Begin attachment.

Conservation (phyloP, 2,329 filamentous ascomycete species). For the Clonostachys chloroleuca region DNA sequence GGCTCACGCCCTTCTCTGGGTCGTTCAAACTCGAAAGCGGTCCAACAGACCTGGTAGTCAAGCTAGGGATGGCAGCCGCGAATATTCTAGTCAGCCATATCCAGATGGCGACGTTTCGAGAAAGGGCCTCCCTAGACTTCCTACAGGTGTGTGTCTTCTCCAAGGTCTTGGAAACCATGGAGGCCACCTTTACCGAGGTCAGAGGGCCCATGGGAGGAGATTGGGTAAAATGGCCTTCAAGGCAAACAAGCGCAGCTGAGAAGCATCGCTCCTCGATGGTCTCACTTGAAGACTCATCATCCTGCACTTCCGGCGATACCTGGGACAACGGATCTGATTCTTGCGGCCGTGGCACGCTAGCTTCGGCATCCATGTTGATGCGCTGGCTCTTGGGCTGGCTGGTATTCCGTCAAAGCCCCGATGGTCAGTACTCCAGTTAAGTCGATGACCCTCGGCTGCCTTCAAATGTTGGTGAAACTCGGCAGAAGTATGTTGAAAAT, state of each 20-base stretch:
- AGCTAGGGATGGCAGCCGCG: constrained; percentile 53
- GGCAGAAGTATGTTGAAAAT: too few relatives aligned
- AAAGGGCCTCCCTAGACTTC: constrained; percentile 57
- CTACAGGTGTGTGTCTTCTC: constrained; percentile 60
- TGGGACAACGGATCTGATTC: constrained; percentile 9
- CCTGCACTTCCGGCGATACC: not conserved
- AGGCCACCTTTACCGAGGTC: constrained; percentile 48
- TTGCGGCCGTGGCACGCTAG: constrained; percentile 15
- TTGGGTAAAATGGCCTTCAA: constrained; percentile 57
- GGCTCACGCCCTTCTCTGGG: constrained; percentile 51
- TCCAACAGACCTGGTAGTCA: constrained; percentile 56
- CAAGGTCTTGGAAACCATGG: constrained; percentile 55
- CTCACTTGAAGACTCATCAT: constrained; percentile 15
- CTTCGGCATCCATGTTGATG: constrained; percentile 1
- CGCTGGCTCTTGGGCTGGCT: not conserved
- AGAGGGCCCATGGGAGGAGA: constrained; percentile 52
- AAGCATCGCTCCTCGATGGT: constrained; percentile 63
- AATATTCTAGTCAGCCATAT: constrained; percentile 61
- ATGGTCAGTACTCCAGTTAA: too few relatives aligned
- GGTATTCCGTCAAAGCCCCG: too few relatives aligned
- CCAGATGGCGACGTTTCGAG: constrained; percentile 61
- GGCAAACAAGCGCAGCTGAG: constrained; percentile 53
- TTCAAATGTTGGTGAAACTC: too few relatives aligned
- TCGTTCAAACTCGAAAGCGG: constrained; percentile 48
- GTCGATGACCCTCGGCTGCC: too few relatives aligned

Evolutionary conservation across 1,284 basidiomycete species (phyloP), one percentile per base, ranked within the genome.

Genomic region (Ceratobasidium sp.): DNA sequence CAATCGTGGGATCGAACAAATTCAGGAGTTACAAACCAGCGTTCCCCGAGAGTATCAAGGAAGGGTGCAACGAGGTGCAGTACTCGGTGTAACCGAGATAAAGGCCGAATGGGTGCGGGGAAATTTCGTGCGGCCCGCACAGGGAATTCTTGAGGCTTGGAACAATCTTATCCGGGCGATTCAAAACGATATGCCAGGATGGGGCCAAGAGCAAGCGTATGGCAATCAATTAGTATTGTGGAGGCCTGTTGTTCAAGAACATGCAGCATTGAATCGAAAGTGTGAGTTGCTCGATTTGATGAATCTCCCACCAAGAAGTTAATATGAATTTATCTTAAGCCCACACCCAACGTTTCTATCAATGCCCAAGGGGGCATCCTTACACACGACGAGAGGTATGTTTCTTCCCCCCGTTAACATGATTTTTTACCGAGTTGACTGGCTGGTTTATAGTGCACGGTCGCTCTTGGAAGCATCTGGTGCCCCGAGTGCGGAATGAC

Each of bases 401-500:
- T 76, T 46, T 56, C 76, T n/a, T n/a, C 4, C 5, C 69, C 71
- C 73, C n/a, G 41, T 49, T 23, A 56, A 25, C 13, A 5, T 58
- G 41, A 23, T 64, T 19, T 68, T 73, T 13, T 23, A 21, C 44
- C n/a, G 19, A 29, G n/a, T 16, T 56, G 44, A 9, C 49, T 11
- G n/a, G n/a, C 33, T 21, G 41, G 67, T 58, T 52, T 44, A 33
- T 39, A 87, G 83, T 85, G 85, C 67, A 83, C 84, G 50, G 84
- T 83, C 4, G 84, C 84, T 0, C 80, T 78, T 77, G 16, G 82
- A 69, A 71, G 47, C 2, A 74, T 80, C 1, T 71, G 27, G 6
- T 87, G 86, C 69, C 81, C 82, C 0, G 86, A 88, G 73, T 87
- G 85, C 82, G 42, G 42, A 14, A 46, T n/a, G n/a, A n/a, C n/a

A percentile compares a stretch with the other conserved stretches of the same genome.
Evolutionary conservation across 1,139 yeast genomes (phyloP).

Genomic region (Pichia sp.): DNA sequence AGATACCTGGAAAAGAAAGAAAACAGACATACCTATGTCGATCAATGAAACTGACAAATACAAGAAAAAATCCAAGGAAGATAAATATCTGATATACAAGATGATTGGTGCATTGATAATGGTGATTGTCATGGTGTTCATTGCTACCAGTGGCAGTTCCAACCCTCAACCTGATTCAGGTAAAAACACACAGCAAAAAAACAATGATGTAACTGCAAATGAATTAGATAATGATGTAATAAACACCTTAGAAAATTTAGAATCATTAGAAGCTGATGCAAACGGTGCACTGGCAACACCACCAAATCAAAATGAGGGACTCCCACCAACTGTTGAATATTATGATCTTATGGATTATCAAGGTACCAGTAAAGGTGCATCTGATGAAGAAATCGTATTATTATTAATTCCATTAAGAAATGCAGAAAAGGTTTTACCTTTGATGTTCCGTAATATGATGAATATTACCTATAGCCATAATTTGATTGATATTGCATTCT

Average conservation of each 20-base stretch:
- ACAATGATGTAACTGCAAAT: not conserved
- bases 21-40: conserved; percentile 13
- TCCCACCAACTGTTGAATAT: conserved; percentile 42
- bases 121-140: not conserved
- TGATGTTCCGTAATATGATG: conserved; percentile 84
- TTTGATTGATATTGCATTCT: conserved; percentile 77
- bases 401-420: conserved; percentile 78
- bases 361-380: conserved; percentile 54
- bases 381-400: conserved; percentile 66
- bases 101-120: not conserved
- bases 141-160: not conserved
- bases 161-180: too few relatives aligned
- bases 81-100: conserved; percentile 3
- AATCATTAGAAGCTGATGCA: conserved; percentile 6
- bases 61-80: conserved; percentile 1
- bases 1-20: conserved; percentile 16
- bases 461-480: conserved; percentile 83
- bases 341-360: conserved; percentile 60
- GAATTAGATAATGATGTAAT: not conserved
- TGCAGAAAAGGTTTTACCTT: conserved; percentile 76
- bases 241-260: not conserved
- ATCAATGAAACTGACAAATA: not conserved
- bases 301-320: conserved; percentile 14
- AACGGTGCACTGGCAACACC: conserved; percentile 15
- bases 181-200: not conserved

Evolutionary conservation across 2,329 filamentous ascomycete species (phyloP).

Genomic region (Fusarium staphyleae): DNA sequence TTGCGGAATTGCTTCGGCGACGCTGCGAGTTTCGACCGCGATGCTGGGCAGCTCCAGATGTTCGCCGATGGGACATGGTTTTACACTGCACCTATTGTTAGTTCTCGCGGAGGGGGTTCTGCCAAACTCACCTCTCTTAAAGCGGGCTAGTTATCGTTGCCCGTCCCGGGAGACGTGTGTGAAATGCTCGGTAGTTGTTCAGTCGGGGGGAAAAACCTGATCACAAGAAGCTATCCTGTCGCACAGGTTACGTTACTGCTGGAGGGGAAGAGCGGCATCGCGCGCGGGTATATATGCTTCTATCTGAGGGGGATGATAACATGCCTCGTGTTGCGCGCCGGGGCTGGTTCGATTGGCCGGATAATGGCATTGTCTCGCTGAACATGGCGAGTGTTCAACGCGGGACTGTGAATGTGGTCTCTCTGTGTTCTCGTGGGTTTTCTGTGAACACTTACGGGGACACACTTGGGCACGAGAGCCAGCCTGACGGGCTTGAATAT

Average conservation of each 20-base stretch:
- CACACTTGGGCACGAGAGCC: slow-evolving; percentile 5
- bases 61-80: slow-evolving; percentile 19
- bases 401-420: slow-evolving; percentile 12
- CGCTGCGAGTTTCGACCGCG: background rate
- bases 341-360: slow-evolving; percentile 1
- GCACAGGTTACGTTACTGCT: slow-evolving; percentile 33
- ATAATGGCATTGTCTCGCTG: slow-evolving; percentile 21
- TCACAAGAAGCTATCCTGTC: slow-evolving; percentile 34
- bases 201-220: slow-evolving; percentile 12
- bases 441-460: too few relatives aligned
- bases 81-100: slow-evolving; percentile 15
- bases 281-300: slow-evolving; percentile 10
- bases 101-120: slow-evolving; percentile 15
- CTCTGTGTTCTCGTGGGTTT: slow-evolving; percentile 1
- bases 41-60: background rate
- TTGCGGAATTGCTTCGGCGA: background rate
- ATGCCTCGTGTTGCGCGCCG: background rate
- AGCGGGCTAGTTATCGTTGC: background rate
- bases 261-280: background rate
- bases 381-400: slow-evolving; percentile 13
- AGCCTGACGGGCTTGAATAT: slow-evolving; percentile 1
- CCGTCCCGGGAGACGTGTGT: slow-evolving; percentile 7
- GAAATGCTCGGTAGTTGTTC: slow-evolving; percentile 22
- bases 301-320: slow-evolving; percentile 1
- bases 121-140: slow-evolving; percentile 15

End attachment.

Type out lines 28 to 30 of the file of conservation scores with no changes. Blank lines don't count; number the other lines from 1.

Genomic region (Ceratobasidium sp.): DNA sequence CAATCGTGGGATCGAACAAATTCAGGAGTTACAAACCAGCGTTCCCCGAGAGTATCAAGGAAGGGTGCAACGAGGTGCAGTACTCGGTGTAACCGAGATAAAGGCCGAATGGGTGCGGGGAAATTTCGTGCGGCCCGCACAGGGAATTCTTGAGGCTTGGAACAATCTTATCCGGGCGATTCAAAACGATATGCCAGGATGGGGCCAAGAGCAAGCGTATGGCAATCAATTAGTATTGTGGAGGCCTGTTGTTCAAGAACATGCAGCATTGAATCGAAAGTGTGAGTTGCTCGATTTGATGAATCTCCCACCAAGAAGTTAATATGAATTTATCTTAAGCCCACACCCAACGTTTCTATCAATGCCCAAGGGGGCATCCTTACACACGACGAGAGGTATGTTTCTTCCCCCCGTTAACATGATTTTTTACCGAGTTGACTGGCTGGTTTATAGTGCACGGTCGCTCTTGGAAGCATCTGGTGCCCCGAGTGCGGAATGAC

Each of bases 401-500:
- T 76, T 46, T 56, C 76, T n/a, T n/a, C 4, C 5, C 69, C 71